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MC Dispatch

Reader-submitted rides, reviews and stories

The right gear

by Alison Green

Tags: gear, touring, riding,

Alison and BMWs 

This is the season that we have been longing for — the riding season; complete with rain, scorching sun, wind, bugs, construction gravel… During the off-season, I tend to forget about the details of staying comfortable while riding. —Alison 

Saturday is ride day! The forecast is good, the bike has been checked over, ready and waiting, the more pressing household chores are under control. Things are looking good. 

Helmet and boots, they’re a given. But the stuff in between? Now I have to actually make some decisions. This can use up valuable time when the bike is waiting. What to wear? Not the “how do I look” what to wear — this is more of a “how do I keep comfortable?” question. Decisions, decisions… 

Granted, I’ve been riding motorcycles of one sort or another for many years and miles, so the fact that there is quite a collection of stuff in the closet is no surprise. Unlike street clothes, the darned stuff just doesn’t wear out — and I can’t bring myself to chuck old favourites. So the closet becomes more stuffed seasonally. The fact that I am a sucker for End-of-Season sales doesn’t help either. 

Take gloves for instance. I started my riding career with black leather, insulated gloves (now 30+ years old) with nifty zippered pockets on the back. Inside each pocket lurks a folded nylon overmitten that is advertised as waterproof. It isn’t and never was, and is a terrible nuisance to secure over the glove. On the plus side, the gloves are really comfortable and still sort-of warm. I have at least three pairs of leather palmed, nylon, heavily insulated ‘winter’ gloves that are too stiff to wear comfortably on any all-day ride. But they are toasty. I have one pair that is advertised as ‘guaranteed waterproof.” They are, but only for a limited time (like some warrantees). Once wet, they take literally days to dry! There is a newish pair of lightly insulated, gorgeous soft elkskin riding gauntlets (purchased from Aerostitch in a week moment). They are for midsummer riding only, but I don’t want to get them dirty so they are seldom used. There is an old pair of white – now light grey - TIG welding gloves that have been worn as summer gloves for so long that the index fingers of both hands have worn through. Extremely comfortable and well broken in. See what I mean? Just getting ready for the ride can be slightly stressful, long before I start the bike. It should not be so…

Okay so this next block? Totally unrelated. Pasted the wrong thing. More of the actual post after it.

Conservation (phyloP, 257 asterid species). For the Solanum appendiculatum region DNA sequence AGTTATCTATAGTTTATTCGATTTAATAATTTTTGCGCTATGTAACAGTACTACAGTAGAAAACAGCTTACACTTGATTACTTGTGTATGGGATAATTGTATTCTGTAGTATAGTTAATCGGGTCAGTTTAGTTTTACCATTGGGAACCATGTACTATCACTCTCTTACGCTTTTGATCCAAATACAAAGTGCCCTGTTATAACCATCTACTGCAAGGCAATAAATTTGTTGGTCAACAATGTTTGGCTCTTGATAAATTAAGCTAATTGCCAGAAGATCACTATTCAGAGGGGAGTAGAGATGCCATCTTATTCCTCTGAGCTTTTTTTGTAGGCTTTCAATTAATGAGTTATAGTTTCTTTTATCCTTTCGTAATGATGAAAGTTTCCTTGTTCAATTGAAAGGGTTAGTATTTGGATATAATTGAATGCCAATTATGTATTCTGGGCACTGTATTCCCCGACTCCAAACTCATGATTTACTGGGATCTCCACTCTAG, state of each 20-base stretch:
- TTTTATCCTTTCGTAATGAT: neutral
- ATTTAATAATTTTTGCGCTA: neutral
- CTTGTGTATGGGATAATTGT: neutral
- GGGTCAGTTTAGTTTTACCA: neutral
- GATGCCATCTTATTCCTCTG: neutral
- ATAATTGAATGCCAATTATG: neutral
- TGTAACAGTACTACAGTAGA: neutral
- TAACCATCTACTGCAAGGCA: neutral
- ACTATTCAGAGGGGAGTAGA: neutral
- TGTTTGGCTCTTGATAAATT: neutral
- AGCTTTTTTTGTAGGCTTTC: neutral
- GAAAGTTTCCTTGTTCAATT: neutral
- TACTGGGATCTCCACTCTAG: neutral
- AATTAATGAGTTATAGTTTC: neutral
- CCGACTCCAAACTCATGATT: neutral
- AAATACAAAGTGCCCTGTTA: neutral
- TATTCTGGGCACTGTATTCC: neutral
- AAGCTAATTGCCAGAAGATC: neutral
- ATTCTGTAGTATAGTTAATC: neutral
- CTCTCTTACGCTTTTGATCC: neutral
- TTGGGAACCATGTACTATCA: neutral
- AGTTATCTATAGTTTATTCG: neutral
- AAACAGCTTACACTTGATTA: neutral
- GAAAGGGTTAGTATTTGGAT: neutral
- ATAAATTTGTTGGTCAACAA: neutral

My solution? Very large saddlebags that are always mounted on the bike.  Lets see now, rain pants just in case, and a spare pair of warmer gloves, and maybe a second fleece vest, and I had better bring my waterproof overboots too. Oh right, there should be room for the thermos and sandwich in there somewhere. And I must not forget my regular jeans in case I want to get out of riding gear for a while, likewise my running shoes.  I don’t like walking any distance in my riding boots. These boots were NOT made for walking! Lets see, there must be something that I’ve forgotten, the left pannier is not quite full… 

I am mystified by those I see sailing down the highway with narry a pannier or tankbag or knapsack.  How do they do it?  Mind you, the helmet, tee-shirt, jeans and runners code definitely doesn’t cut it for me either. Maybe they are better weather judges than I am, or maybe they don’t wander too far from home…  I suppose my waffling about gear has something to do with where I live. Central Ontario can experience everything from frost to scorching heat to thunderstorms  all in the same day. One learns not to become too comfortable (bad pun) with the conditions: things can, and probably will change before the end of the ride. My motto – pack it all on the bike, just in case! 

Not for me the sleek, naked bike; but I’m almost always warm and dry and sometimes (I like to think) the envy of the cruiser set.